Other interesting features:

  • Look for the Blue Buttons – they direct you to Save and Publish and Update
  • The Media Library and new Edit Image functions built into WordPress allow you to bring in stock photos, crop, and resize from within your site.
  • Use the Categories and Link Categories to your advantage when deciding on navigation within your site.
  • Searching for and installing a new theme is a snap – video forthcoming on the project site.
  • Understanding that when you first select a theme, certain widgets appear by default, even though the Sidebar 1 or Sidebar 2 tabs on the Widgets page look empty. Once you add a widget to any of the sidebars, all of the defaults will disappear.
  • WordPress treats Links with high regard – they’re special and good and can be categorized and those categorized links can be put into a sidebar (all alone or with all other link categories).
  • Messing with CSS is fun, if you know how to do it…but frustrating if you don’t. I’m of the camp – find a theme you like as-is or one that has cool Theme Options.
  • Last – the WordPress CODEX is great, so use it.
Categories
Library News

Kansas KLOW Sites

abilene abilene.mykansaslibrary.org
altamont altamont.mykansaslibrary.org
arma arma.mykansaslibrary.org
ashland ashland.mykansaslibrary.org
atchison www.atchisonlibrary.org
augusta augusta.mykansaslibrary.org
basehor www.basehorlibrary.org
beattie beattie.mykansaslibrary.org
bern bern.mykansaslibrary.org
bluemound bluemound.mykansaslibrary.org
bluerapids bluerapids.mykansaslibrary.org
bonnersprings www.bonnerlibrary.org
bronson bronson.mykansaslibrary.org
bucklin www.bucklinpubliclibrary.org
burlingame burlingame.mykansaslibrary.org
burnley burnley.mykansaslibrary.org
caldwell caldwell.mykansaslibrary.org
caney caney.mykansaslibrary.org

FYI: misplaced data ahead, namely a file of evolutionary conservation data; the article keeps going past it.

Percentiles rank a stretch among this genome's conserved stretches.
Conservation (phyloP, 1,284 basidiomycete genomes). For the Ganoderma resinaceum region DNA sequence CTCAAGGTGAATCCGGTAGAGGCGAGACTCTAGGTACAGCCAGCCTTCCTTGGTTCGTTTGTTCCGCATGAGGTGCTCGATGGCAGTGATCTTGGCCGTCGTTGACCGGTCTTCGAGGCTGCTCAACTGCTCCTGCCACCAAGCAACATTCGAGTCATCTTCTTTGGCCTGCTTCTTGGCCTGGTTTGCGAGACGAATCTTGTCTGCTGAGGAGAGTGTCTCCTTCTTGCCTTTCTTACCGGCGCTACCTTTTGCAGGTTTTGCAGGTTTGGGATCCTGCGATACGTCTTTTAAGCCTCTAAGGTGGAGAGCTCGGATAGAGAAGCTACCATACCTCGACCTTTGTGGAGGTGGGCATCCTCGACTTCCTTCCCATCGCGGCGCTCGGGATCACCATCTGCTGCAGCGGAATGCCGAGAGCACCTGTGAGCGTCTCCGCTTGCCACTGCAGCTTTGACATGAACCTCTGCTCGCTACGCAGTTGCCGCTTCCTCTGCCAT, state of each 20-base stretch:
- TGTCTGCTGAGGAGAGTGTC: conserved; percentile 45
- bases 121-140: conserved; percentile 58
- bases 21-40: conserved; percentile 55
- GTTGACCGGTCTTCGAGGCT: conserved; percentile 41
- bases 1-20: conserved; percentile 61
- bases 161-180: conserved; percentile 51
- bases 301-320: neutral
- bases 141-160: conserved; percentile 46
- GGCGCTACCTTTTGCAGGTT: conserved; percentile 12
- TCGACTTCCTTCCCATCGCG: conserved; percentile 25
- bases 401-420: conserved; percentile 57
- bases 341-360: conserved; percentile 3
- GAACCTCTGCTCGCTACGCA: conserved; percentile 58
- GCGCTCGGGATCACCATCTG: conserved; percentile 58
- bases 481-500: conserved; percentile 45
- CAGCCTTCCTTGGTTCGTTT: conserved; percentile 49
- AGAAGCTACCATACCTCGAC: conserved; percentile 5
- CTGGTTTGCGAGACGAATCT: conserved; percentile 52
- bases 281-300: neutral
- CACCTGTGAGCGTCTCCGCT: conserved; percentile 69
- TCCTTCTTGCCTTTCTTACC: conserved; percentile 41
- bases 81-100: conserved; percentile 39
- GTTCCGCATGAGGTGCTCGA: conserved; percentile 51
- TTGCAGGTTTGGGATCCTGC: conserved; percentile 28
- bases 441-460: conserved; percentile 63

carbondale www.carbondalecitylibrary.org
cedarvale cedarvale.mykansaslibrary.org
centralia centralia.mykansaslibrary.org
council grove cgpl.mykansaslibrary.org
cimarron cimarron.mykansaslibrary.org
claycenter claycenter.mykansaslibrary.org
coffeycounty www.cclibraryks.org
coldwater-wilmore coldwater-wilmore.mykansaslibrary.org
colonycity colonycity.mykansaslibrary.org
columbus columbus.mykansaslibrary.org
conwaysprings conwaysprings.mykansaslibrary.org
corning corning.mykansaslibrary.org
edna edna.mykansaslibrary.org
effingham www.effinghamlibrary.net
enterprise enterprise.mykansaslibrary.org
eriecity eriecity.mykansaslibrary.org
eudora www.eudorapubliclibrary.org
eureka eureka.mykansaslibrary.org
fallriver fallriver.mykansaslibrary.org
fortscott fortscott.mykansaslibrary.org
fowler fowler.mykansaslibrary.org
frankfort frankfort.mykansaslibrary.org
fredonia fredonia.mykansaslibrary.org
gardencity gardencity.mykansaslibrary.org
garnett garnett.mykansaslibrary.org
gcpl www.grantcolib.info
goodland goodland.mykansaslibrary.org
grainfield grainfield.mykansaslibrary.org
greeley www.greeleycolibrary.info
grenola grenola.mykansaslibrary.org
hamiltoncity hamiltoncity.mykansaslibrary.org
hanover hanover.mykansaslibrary.org
hartford hartford.mykansaslibrary.org
hepler hepler.mykansaslibrary.org
herington herington.mykansaslibrary.org
hiawatha www.hiawathalibrary.org
hillsboro hillsboro.mykansaslibrary.org
holton holton.mykansaslibrary.org
hope hope.mykansaslibrary.org
horton www.hortonlibrary.org
humboldt humboldt.mykansaslibrary.org
inman inman.mykansaslibrary.org
iola iola.mykansaslibrary.org
johnston johnston.mykansaslibrary.org